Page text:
Billionaire to take on Putin
Mikhail Prokhorov, the third richest man in Russia with an estimated fortune of $18 billion, is to contest the March 2012 presidential election.
Mr Prokhorov made the announcement yesterday despite having dropped out of politics in September when he resigned from the Right Cause party because of a claimed interference of the party campaign by President Dmitri Medvedev.
Mr Prokhorov will need to gather two million signatures in order to stand as an independent presidential candidate, but says that he has been working on his campaign for several months and is confident that he can find the required number.
The last person to take on Vladimir Putin was another billionaire, Mikhail Khodorovsky who ran the Yukos Oil Corporation. He was arrested and imprisoned for 13 years for apparent fraud, tax evasion and oil embezzlement. He had bankrolled some smaller opposition parties.
A number of commentators have suggested that Prokhorov is standing with Putin’s approval to give an air of legitimacy to next year’s presidential election after the problems with the 4th December state Duma elections this year. Prokhorov denies that and says that his campaign will be 10% criticism and 90% solutions. He did not attempt to attack United Russia or Putin in the snap press conference he called to announce his candidacy.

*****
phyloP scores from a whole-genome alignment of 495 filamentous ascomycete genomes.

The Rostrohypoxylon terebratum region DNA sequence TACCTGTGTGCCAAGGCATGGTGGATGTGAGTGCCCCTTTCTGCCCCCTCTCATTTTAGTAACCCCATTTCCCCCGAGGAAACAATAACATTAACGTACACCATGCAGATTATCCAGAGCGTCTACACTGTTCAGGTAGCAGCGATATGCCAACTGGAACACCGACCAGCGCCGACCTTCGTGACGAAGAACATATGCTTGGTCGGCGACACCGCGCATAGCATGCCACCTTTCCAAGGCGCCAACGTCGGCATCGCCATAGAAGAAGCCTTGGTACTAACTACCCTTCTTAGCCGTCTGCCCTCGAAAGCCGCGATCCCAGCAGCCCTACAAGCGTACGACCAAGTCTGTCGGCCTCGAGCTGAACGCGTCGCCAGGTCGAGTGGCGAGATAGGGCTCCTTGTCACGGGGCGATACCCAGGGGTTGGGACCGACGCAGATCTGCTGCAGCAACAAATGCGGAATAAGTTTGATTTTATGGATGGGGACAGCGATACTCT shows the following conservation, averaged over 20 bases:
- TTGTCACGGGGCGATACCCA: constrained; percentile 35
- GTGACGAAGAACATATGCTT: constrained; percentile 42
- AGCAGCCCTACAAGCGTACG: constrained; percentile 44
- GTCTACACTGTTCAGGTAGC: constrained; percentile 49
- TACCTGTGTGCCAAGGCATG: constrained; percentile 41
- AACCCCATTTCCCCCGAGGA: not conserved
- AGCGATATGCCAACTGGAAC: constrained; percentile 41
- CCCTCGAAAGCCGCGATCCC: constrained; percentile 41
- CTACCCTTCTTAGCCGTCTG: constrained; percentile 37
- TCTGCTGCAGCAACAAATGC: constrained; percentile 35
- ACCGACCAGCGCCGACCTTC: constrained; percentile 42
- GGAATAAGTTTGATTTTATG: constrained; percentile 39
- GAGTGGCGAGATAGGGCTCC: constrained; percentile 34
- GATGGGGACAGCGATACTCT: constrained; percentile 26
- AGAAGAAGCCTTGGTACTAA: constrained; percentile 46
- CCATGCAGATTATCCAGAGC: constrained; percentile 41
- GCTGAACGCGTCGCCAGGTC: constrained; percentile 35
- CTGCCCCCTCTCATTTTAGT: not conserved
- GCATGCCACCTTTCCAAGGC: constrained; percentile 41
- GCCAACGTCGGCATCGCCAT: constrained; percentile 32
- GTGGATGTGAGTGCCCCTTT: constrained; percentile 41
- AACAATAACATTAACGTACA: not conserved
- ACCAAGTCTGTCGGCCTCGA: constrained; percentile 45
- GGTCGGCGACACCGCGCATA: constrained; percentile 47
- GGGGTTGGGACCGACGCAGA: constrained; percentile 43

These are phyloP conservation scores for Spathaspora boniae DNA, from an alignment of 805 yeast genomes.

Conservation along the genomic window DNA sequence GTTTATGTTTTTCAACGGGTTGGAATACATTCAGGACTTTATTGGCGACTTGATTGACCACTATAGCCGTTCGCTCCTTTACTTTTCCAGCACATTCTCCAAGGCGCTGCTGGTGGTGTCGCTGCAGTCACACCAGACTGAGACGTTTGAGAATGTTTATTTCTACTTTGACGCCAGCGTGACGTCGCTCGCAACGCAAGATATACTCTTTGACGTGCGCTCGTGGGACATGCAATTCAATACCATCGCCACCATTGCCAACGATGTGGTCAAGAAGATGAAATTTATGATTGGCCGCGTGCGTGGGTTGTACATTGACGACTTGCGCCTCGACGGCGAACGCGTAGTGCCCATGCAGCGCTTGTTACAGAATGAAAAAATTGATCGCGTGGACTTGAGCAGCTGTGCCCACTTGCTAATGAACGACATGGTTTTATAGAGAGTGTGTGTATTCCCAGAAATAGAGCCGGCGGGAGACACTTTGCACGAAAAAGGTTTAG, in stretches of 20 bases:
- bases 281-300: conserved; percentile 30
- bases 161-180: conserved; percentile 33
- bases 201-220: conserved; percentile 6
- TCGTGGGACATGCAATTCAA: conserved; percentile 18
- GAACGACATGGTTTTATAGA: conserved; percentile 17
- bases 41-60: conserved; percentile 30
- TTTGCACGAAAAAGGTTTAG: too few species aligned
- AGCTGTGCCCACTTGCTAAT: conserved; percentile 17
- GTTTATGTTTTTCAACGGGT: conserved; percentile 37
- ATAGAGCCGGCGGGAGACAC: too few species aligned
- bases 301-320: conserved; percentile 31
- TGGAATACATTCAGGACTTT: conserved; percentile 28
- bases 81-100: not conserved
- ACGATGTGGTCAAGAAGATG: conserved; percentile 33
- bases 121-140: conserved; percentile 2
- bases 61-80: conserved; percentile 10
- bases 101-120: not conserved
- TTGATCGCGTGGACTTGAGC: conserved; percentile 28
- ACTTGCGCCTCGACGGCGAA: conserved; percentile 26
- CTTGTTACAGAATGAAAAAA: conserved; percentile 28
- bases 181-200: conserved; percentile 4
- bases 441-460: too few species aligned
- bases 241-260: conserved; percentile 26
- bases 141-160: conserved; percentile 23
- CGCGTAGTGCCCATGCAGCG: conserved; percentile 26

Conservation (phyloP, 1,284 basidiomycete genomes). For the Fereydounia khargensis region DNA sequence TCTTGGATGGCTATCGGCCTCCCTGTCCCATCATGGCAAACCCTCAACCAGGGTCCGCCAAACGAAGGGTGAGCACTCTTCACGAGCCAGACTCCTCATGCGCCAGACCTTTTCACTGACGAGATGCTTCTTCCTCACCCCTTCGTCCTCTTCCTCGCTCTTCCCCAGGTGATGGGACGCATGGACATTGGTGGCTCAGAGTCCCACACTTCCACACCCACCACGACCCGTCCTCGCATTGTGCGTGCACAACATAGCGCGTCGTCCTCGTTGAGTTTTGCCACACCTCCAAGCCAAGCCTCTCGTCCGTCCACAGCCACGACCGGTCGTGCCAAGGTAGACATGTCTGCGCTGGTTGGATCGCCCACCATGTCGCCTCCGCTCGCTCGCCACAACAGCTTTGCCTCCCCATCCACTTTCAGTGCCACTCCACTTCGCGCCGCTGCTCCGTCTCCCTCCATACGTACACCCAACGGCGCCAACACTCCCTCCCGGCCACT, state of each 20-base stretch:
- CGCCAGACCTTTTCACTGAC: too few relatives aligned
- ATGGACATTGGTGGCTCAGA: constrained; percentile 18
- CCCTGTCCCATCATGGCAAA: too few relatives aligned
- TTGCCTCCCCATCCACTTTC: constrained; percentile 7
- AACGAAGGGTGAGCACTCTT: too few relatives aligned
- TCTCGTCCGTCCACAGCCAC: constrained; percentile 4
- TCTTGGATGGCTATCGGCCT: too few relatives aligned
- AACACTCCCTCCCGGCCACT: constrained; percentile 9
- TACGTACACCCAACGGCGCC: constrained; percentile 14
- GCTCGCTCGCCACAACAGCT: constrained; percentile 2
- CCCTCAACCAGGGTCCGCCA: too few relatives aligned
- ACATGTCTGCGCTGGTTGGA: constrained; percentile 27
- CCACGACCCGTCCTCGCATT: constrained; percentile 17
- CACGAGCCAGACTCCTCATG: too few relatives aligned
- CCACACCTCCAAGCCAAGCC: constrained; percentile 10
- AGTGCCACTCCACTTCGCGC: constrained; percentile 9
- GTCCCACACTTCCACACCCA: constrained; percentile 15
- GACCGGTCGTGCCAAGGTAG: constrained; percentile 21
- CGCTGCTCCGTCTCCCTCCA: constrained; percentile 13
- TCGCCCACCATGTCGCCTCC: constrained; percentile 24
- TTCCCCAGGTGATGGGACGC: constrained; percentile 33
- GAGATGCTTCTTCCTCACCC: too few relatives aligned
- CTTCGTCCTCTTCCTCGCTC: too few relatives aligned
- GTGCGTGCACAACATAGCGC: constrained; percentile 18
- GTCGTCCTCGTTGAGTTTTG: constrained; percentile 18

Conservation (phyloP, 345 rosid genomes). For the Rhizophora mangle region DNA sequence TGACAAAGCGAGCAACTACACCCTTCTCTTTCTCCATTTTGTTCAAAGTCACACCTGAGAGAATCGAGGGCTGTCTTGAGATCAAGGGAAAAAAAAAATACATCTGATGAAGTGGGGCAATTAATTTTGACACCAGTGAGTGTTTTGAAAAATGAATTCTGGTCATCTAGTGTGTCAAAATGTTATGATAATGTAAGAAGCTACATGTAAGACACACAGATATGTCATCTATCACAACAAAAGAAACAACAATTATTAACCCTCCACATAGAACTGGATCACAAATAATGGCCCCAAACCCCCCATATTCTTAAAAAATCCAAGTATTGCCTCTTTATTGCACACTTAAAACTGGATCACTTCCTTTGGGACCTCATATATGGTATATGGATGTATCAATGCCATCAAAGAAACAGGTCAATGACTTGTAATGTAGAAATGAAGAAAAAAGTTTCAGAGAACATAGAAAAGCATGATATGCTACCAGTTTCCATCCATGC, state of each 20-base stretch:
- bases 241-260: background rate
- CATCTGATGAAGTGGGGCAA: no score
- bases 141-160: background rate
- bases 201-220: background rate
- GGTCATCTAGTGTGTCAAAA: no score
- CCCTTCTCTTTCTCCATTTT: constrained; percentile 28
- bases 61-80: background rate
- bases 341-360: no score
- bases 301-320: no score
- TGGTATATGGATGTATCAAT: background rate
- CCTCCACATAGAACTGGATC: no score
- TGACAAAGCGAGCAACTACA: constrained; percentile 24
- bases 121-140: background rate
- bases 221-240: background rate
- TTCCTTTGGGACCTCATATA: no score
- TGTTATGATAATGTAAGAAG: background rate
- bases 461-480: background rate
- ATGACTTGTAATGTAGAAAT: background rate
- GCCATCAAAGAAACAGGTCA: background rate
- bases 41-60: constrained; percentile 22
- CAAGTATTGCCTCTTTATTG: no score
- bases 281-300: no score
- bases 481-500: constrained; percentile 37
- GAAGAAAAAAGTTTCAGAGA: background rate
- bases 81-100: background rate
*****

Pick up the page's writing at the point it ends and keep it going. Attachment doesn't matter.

Meanwhile the Russian MICEX Index has continued to tumble on the back of the political uncertainty after the state Duma elections on 4th December. An estimated 40,000+ protesters were out on Saturday with more protests planned after the election they have criticised as rigged.
Former Finance Minister, Alexei Kudrin, who resigned his post on the news that Putin and Medvedev were swapping jobs has said that he wishes to establish a liberal party to embrace the middle class protests. He has confirmed that he has discussed the idea with Prokhorov.
There are a number of other politicians intending to run in the presidential election including Sergei Mironov of A Just Russia (SR), Gennady Zyuganov of the Communist Party of the Russian Federation (KPRF) and Vladimir Zhirinovsky of the Liberal Democratic Party of Russia (LDPR).